- Include mobility training in your routine. Kelly MacDonald’s Mobility & Strength in Motion program is a great place to start!
Massage gun vs foam roller - what to choose?
If you’re trying to choose between buying a foam roller and a massage gun, consider how much you’re willing to spend, how and when you want to use it, and what you think you’ll use more often. Depending on what’s most important to you, you may want to consider factors such as:
- A foam roller is more affordable
- It’s easier to target larger areas of muscle with a foam roller
- A massage gun is smaller
- Most gyms have access to foam rollers
- A massage gun can give more targeted massage
- A massage gun can be used in a passive way, such as sitting on the couch or lying in bed. A foam roller, not so much!
- Foam rolling features in many Sweat app recovery sessions if you want something to follow.
Tips for using a massage gun
A common misconception about massage guns is that the higher the intensity and the more pressure you apply, the more benefits you’ll receive, but a massage gun is not the same thing as a deep-tissue sports massage. If used improperly, a massage gun can cause damage.
If you’re wanting deep relief or have significantly sore or tight muscles, you’re better off in the hands of a skilled professional who will understand and work with your body in a way a massage gun never will. A massage gun doesn’t know the difference between your muscles, bones, joints and nerves and it certainly isn’t going to alert you to an injury or stop if you’re using it incorrectly. To look after your body and use your massage gun correctly, here are a few tips.
Start on a low setting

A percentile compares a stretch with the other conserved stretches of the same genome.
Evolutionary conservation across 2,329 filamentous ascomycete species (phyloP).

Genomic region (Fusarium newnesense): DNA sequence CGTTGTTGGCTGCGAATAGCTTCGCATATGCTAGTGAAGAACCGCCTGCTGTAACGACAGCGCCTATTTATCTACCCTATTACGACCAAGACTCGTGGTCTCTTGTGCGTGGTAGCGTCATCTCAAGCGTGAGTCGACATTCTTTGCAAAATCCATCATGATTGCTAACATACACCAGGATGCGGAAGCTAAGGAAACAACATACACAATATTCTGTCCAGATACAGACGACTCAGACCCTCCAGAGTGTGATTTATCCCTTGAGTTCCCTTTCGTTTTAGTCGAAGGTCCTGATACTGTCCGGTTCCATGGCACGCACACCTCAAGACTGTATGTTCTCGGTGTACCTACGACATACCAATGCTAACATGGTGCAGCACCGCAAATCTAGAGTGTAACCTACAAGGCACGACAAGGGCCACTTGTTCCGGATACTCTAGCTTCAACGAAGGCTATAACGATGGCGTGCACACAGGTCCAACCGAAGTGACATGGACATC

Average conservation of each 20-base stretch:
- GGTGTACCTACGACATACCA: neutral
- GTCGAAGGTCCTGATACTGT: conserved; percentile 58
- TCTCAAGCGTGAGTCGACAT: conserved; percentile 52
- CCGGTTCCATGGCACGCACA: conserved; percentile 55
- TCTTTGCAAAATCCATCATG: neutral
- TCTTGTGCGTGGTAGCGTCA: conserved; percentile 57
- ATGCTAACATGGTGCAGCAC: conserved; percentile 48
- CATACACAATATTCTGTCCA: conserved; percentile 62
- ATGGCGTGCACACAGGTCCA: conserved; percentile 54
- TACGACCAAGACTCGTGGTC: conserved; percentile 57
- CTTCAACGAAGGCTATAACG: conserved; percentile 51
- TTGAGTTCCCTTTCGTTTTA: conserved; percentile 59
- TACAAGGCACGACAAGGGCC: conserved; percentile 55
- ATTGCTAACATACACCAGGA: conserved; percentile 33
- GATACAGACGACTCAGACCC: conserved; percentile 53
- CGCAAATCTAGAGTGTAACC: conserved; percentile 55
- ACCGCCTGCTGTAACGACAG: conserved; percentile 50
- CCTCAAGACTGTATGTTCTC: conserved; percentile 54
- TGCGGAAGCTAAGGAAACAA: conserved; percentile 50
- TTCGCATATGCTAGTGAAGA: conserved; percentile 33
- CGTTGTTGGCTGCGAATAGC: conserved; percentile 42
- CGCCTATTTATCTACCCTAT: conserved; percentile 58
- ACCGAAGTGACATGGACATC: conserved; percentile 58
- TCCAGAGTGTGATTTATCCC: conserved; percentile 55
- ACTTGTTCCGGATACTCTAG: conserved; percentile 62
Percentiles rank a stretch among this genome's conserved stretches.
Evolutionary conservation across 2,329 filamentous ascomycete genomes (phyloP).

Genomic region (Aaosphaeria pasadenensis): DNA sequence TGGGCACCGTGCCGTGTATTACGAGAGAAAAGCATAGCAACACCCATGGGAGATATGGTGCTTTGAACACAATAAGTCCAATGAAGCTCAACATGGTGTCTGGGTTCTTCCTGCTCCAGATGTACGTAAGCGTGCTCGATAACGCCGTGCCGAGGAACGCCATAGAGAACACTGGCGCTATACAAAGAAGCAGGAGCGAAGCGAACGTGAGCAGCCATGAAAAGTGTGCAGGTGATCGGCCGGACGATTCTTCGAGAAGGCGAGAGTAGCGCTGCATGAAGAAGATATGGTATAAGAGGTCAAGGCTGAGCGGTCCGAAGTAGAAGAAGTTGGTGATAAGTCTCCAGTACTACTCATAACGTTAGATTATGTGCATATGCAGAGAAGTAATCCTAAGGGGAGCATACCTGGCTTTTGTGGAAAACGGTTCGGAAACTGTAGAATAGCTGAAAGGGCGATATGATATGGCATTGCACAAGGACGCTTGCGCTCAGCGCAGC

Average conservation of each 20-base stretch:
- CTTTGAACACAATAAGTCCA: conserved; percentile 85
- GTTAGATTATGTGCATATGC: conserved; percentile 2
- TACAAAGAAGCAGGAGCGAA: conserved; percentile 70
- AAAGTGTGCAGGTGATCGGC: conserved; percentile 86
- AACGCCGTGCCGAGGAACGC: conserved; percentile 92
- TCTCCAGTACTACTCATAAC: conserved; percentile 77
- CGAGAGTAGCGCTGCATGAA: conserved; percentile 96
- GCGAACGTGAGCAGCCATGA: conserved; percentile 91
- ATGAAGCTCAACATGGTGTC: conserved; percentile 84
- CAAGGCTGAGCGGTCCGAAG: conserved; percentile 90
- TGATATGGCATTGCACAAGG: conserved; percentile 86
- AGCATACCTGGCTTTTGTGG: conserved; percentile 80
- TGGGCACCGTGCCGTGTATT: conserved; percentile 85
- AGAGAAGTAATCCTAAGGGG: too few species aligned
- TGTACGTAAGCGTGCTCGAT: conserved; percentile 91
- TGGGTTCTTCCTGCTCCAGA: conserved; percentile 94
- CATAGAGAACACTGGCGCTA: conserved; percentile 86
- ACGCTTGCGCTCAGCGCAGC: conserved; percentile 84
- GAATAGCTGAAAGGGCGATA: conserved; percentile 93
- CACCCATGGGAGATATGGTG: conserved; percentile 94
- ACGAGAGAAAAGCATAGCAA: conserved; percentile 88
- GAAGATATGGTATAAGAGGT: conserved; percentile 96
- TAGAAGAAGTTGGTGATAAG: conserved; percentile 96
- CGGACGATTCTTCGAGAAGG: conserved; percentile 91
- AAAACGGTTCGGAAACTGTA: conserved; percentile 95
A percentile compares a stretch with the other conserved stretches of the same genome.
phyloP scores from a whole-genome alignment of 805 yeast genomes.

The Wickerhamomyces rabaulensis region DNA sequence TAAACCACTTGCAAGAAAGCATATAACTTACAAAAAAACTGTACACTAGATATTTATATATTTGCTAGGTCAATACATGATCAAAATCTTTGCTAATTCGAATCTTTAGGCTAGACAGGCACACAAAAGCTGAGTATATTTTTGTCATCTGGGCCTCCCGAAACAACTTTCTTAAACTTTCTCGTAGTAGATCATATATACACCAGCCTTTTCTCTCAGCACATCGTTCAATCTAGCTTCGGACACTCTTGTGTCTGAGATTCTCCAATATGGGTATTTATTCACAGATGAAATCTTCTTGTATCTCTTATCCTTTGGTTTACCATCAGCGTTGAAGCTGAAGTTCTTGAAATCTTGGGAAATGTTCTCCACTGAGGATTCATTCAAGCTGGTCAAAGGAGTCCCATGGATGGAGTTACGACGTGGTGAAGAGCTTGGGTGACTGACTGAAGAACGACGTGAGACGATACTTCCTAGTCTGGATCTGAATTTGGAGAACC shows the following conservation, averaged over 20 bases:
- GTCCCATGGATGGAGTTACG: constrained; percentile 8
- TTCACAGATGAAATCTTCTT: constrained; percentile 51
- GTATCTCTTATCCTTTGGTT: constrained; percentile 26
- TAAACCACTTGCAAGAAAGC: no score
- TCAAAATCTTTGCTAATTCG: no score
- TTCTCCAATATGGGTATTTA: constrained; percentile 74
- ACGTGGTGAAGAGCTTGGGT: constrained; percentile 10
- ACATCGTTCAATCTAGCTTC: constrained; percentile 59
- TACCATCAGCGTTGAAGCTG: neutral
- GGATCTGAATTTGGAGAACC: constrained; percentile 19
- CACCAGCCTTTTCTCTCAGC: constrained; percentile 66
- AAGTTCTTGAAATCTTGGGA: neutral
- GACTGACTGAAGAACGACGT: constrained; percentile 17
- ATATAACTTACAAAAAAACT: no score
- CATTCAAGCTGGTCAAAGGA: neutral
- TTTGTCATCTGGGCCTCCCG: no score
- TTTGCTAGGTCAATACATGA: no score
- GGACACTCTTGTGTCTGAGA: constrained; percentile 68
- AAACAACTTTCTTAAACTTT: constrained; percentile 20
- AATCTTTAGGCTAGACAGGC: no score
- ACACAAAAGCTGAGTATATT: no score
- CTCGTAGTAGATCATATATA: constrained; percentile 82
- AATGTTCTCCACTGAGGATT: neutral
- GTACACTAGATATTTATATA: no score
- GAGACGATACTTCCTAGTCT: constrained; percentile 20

If it’s your first time trying a massage gun, always start with a low intensity and see how it feels (both while you’re using it and the next day) before you think about increasing it.
Gently does it
When you do apply it to your muscle, you don’t need to press overly hard or aim to cause yourself pain - simply hold it gently on the muscle. Most massage guns also come with different shaped attachments so you can change the level of pressure if it doesn’t feel right.
Go slow, but for a short time
Don’t rush as you move the massage gun across your muscles, but also know that spending a few minutes on a muscle group is plenty. Moving the gun at a slower pace will also help you to feel when you hit a sore spot where you might want to spend more time or work on with some additional stretching.
Avoid bones and joints
Plain and simple - a massage gun is for your muscles. Keep it away from those knobbly and nervy bits.
Using a massage gun on tense muscles can increase your risk of bruising or damage, so try your best to relax.
Don’t use it for injuries or conditions
Using a massage gun for post-workout aches is one thing, but you should always see a professional to treat an injury or significant pain, or ask your healthcare provider for advice if you have an underlying medical condition.
The bottom line? Because further research is still needed to understand the benefits of massage guns, it’s best to use them as a recovery add-on if you notice the benefits, continue to prioritise other recovery strategies, and never use them instead of seeing a professional if you have severe pain or an injury.
* Disclaimer: This blog post is not intended to replace the advice of a medical professional. The above information should not be used to diagnose, treat, or prevent any disease or medical condition. Please consult your doctor before making any changes to your diet, sleep methods, daily activity, or fitness routine. Sweat assumes no responsibility for any personal injury or damage sustained by any recommendations, opinions, or advice given in this article.